Lida Mattman, a pioneer in the field of L-form microbes, is pictured at her microscope. She died at age 96 in 2008. Obituary: http://www.lymenet.de/literatur/lida_mattman.htm
Sue Massie is a mother who found that Lyme’s disease was a problem for her husband, herself and their 6 children. She shares her family’s medical journey – they all were sick with low grade chronic symptoms. Dr. Mattman is quoted near the bottom of the article regarding the potential risk of infection from physical contact with a human carrier of Lyme’s disease (Borrellia burgdoferi):
“Dr. Mattman believes that touching can spread Lyme disease. The Lyme spirochete can actually occur in tears, and therefore can be transmitted to hands, which contaminates doorknobs, pens, people shaking hands, etc. This appears to be consistent with the observation that whole families often culture positive for Lyme and present with symptoms.” http://www.springboard4health.com/notebook/health_lyme_disease.html
- A link to the book by Lida H. Mattman, Ph.D in Immunology from Yale University, “Cell Wall Deficient Forms: Stealth Bacteria“: http://www.lymebook.com/cell-wall-deficient-forms-mattman
- A book review about Lida Mattman’s book, Cell Wall Deficient Forms: Stealth Bacteria:
From Book News, Inc.
Mattman (immunology, Nelson Medical Research Institute, Warren, MI) explores pleomorphic forms of bacteria and fungi, which are inconvenient to deal with but allow a much more precise identification of a pathogen and diagnosis of disease. She provides information to help researchers determine the organisms that should be added to the childhood vaccine, especially for boys; the bacterium found in its pleomorphic state in direct smears of synovial fluid of rheumatoid arthritis cases; the chronic disease for which an acid-fast organism is routinely found in smears of 72-h blood cultures in any routine medium; the bacterium that has a life cycle in the human erythrocyte as complex as that of Plasmodium malaria; the common pathogen of which the L form can permanently damage mammalian myocardium; and other microbes. No dates are noted for previous editions. Book News, Inc.®, Portland, OR http://www.personalconsult.com/articles/lymecellwalldeficiency.html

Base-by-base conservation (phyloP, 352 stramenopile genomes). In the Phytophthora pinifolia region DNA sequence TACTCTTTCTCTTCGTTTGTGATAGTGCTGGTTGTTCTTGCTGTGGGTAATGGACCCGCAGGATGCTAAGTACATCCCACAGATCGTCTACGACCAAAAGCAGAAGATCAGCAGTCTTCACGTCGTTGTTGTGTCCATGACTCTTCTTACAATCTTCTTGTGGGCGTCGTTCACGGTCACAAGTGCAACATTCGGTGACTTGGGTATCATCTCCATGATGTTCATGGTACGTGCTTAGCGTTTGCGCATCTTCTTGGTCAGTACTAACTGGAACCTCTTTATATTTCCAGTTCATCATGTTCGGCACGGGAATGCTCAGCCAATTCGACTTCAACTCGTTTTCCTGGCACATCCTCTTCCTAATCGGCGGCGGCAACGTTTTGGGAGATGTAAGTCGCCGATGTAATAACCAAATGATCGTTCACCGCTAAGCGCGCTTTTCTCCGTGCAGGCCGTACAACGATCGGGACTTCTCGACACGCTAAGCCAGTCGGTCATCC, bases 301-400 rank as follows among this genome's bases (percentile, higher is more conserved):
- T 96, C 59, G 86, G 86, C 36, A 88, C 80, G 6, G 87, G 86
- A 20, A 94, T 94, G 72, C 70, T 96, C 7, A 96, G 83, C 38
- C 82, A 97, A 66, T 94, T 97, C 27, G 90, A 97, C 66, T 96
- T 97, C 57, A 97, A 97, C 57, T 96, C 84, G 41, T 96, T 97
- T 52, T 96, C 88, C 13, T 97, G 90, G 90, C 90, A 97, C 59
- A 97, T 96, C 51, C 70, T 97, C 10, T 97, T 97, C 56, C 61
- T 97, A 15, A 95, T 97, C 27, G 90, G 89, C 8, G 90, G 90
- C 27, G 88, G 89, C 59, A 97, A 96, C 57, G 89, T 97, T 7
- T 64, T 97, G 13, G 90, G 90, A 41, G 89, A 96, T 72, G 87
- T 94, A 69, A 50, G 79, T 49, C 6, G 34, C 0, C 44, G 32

- Excerpt from the book “The Top Ten Treatments for Lyme Disease” http://www.lymebook.com/marshall-protocol: “In the past, sarcoidosis patients have received only minimal benefit from antibiotic therapy. But Dr. Marshall discovered that, upon reduction of 1,25-D levels, sarcoidosis patients can actually be cured with antibiotic therapy.”
Coinfections are a frequent problem within autoimmune disease sufferers. Sarcoidosis patients have had a variety of different species of pathogens cultured from blood samples. A weakness in immune strength may leave some people more susceptible to be a host for the types of pathogens that can survive in the L-form and colonize within human or other host cells. The good news is that the same treatment plan helps the human’s immune system to recognize the infected cells and reduce the infection without chemotherapy or other immune suppressing medications.
Benicar is a medication used in the Marshall Protocol, the treatment plan developed by Trevor Marshall, a biomedical engineer who worked on finding treatment for his own case of sarcoidosis.